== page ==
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Students on steps in front of Administration Building – 15 July 1944 UWA Archives

On a bright sunny February day in 1943, I walked along King’s Park Road, cut across the Park, clambered down Jacob’s Ladder and took a trolley bus on Mounts Bay Drive to alight at the University of Western Australia. Small groups of students were gathering on Whitfeld Court for lunch or to relax between classes. Dr Currie would soon emerge for his daily walk before lunch with his wife. A gregarious man, he chatted with students on his way, coming to know more of them than any other Vice-Chancellor. He and Mrs Currie often entertained students in their delightful garden at Tuart House, the official university residence, overlooking the river. Social intermingling on campus was perpetuated by wives of academics who often held afternoon tea parties for students.

The year 1942 was critical in World War II, dominated in Australia by fear of a Japanese invasion in the north-west. However, in 1943 the enrolment at UWA rose from 604 in the previous year to 706, suggesting that male school leavers were divided about enrolling or enlisting and that servicemen were beginning to drift back to the campus. The streets of Perth and Fremantle were packed with English, Dutch and American naval personnel. Officers gathered at well patronised social clubs in buildings allocated to them on the UWA campus. Catalinas (flying boats) were moored on Crawley Bay. In response to a casual invitation that we did not really believe, Robin Chennell Smith and I were taken on a courtesy flight to Albany to be met by Mayor Barnesby accompanied by dignitaries whom I had known in my childhood.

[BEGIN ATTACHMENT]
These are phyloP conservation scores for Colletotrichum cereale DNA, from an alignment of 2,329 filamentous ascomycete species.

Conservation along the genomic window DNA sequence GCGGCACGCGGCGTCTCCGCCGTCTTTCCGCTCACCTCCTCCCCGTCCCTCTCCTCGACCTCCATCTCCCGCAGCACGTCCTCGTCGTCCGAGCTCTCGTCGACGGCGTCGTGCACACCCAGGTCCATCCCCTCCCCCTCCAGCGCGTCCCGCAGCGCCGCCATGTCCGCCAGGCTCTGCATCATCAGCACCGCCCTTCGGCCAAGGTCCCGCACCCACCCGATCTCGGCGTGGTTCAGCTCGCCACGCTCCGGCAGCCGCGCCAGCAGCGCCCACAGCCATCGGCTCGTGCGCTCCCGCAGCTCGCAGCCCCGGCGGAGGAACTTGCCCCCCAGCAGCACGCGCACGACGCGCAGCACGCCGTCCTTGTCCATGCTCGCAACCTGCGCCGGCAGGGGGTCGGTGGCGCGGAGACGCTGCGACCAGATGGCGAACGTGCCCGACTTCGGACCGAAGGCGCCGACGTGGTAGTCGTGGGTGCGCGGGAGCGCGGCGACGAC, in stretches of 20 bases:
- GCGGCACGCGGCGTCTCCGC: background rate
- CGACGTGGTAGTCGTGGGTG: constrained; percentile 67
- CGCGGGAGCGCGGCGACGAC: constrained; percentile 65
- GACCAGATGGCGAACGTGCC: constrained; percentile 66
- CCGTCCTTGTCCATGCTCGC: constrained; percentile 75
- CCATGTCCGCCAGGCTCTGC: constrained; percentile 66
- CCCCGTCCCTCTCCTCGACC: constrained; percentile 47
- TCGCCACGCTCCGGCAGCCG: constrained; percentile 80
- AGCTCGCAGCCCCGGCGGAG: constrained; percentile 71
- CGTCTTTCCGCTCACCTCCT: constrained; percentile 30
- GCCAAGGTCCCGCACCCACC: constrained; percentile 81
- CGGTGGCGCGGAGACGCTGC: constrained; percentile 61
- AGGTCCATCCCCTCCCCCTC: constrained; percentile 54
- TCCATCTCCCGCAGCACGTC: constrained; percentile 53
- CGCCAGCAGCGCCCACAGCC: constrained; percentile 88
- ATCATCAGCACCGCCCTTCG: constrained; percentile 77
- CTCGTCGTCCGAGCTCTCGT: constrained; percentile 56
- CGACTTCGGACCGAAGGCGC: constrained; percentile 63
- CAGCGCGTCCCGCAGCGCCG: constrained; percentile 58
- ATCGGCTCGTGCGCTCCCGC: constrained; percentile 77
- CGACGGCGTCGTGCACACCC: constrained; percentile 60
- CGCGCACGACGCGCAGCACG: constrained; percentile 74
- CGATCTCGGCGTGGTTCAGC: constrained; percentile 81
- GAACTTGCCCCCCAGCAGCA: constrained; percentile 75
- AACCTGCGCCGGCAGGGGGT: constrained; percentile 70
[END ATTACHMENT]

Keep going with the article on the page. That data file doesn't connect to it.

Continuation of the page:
The Refectory, (Ref), managed by Peg Gillespie, was not only for eating, but a place for mixed activities and where we (Pat Skevington, Kitty Robertson, Robin Chennell Smith, Philip Parsons, Tim Clarke, Pud Olden, Dick Marmion and others) had ‘our’ table where current campus events and possible dramatic productions were discussed. ‘The Women’, considered avant garde, created quite a stir. Friday night ‘hops’, which benefited from some surprisingly trendy local bands, were very popular. Should I miss the tram (midnight straggler) to walk through King’ s Park was the alternative way home. Probably more bewildering for girls than boys. Some young women like Valerie Sinclair, Mary Roe and Pat Miller joined the WRANS. Others married, took up wartime occupations or struggled on with their intended courses unless, like Law in 1942-43, they had been suspended. Mostly students or potential students went on active service, while practising academics used their skills working for agencies in support of wartime requirements. It was a very disturbed world, dependent on radio for news in the absence of television and more sophisticated communications.

Wendy Birman, BA 1946